The Hamlet Dream

For whatever reason I seldom remember my dreams.  One, however, is so vivid and so real that I think of it often.  I am standing on a balcony of a very tall building, maybe 60 or 70 stories high.  Next to me is a large dog with a collar attached to one of those long retractable leashes.  Suddenly the dog leaps over the railing.  Shocked, I glance down and see the leash end preparing to go over the side.

I grab at it just in time and brace myself against the railing.  The dog is now suspended 150 feet above the pavement, twisting and turning.  Slowly I begin to pull him up, but he is heavy and it's slow going.  Glancing over the side to check my progress, I see that the dog is clearly being strangled.  His eyes are bulging and his legs kicking wildly.  Somehow I know he will be dead by the time I get him back to the balcony.

I am thinking that I ought to just let him go.  Hitting the pavement will be a quicker end, but I just keep pulling, hoping against hope that I can save the poor thing.

Over the years I've come to call this "The Hamlet Dream."  After all, Hamlet didn't ask to be the one charged with avenging his father's death and he was under no illusions that doing so would make Denmark a better place.  Even before he meets the ghost, he speaks of the world as an "unweeded garden" full of things rank and gross that possess it merely.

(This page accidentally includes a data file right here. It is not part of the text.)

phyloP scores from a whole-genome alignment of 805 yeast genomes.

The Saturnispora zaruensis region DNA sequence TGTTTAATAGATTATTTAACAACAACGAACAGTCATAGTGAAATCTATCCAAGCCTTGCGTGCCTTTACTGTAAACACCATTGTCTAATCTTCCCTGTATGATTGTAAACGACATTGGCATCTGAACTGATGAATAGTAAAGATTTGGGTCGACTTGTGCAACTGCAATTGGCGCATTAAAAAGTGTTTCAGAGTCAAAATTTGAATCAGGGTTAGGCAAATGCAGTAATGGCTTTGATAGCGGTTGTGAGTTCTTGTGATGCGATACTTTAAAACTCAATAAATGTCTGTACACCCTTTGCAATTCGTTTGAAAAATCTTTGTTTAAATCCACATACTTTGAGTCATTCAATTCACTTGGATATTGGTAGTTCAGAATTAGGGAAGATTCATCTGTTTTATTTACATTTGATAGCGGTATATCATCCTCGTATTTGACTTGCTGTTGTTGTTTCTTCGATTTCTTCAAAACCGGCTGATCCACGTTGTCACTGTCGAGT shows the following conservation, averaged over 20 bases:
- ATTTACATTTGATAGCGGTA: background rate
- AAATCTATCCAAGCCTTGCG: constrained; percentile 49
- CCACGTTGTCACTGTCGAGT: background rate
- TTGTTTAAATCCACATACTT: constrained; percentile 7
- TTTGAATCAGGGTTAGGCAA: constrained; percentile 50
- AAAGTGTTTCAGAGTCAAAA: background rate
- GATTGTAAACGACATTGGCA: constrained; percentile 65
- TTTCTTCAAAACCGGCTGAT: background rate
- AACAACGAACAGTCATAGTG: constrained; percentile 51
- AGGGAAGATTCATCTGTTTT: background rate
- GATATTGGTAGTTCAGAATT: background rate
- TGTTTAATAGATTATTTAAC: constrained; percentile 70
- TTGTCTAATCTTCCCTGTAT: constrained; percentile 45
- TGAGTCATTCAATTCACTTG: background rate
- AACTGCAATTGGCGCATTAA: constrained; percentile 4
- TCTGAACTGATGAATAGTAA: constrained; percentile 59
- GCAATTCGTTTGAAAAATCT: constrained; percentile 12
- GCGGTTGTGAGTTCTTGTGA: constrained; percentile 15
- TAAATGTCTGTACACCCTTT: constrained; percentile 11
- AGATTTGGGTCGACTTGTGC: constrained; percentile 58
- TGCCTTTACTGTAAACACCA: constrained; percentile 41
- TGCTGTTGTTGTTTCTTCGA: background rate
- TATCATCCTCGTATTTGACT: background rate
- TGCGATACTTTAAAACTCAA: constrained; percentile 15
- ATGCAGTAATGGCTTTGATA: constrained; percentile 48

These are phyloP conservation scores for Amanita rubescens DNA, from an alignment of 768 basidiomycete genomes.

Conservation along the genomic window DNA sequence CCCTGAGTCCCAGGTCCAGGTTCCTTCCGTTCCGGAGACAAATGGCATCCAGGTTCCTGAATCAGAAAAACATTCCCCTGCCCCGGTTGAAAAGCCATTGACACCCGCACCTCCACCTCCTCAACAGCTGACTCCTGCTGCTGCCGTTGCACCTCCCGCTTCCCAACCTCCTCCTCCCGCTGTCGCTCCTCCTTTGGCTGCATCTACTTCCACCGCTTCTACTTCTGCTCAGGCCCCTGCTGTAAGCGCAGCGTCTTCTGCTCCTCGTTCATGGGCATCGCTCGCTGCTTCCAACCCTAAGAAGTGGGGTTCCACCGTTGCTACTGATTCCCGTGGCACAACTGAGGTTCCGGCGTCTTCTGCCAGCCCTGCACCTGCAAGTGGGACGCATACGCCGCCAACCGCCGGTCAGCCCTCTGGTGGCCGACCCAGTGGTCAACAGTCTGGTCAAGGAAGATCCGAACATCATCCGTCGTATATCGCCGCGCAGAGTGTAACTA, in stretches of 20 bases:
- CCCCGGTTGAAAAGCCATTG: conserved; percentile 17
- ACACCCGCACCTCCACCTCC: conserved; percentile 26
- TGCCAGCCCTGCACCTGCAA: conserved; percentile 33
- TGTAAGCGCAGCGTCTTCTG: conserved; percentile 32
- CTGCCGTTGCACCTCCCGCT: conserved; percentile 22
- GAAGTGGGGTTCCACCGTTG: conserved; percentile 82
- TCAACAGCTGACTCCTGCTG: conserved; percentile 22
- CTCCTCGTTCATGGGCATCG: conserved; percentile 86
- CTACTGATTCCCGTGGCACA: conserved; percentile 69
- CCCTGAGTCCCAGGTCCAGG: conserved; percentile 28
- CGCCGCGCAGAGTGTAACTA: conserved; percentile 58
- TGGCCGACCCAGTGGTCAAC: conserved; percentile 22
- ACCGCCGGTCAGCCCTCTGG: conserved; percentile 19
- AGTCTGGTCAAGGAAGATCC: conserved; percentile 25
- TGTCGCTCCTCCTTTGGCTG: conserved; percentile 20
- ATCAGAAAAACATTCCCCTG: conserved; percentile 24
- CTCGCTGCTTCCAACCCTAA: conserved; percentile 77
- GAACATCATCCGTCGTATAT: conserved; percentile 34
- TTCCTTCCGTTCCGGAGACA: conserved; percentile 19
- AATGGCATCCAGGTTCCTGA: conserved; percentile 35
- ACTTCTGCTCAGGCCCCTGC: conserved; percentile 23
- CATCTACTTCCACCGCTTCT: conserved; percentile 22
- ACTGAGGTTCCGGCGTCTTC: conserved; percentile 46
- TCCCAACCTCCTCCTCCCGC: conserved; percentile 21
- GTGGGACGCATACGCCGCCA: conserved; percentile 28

Yet there he is, the one on the balcony holding an absurdly long leash.  And all of his efforts just keep making a bad situation worse.   He gets his girlfriend, her brother, his mother and himself killed for all his efforts.  Denmark gets taken over by a hot-headed thug and the world remains--just as he lamented in Act I--a rank, unweeded garden.

Making it worse while trying to make it better, the end the same no matter how we play it out.  I've been working to revise the general education core curriculum at my institution for almost four years now.  We're in the final phase and  I have to believe we did some useful weeding, but the rank and gross can be such hardy perennials.  I so want this job to be over.  And then, like Lear,  I'll crawl unburdened to the grave. 

Of course that didn't really work so well for  him, did it?


Popular posts from this blog

Two Jars

Four Arguments for the Elimination of the Liberal Arts

The Betrayal of F. Scott Fitzgerald's Adverbs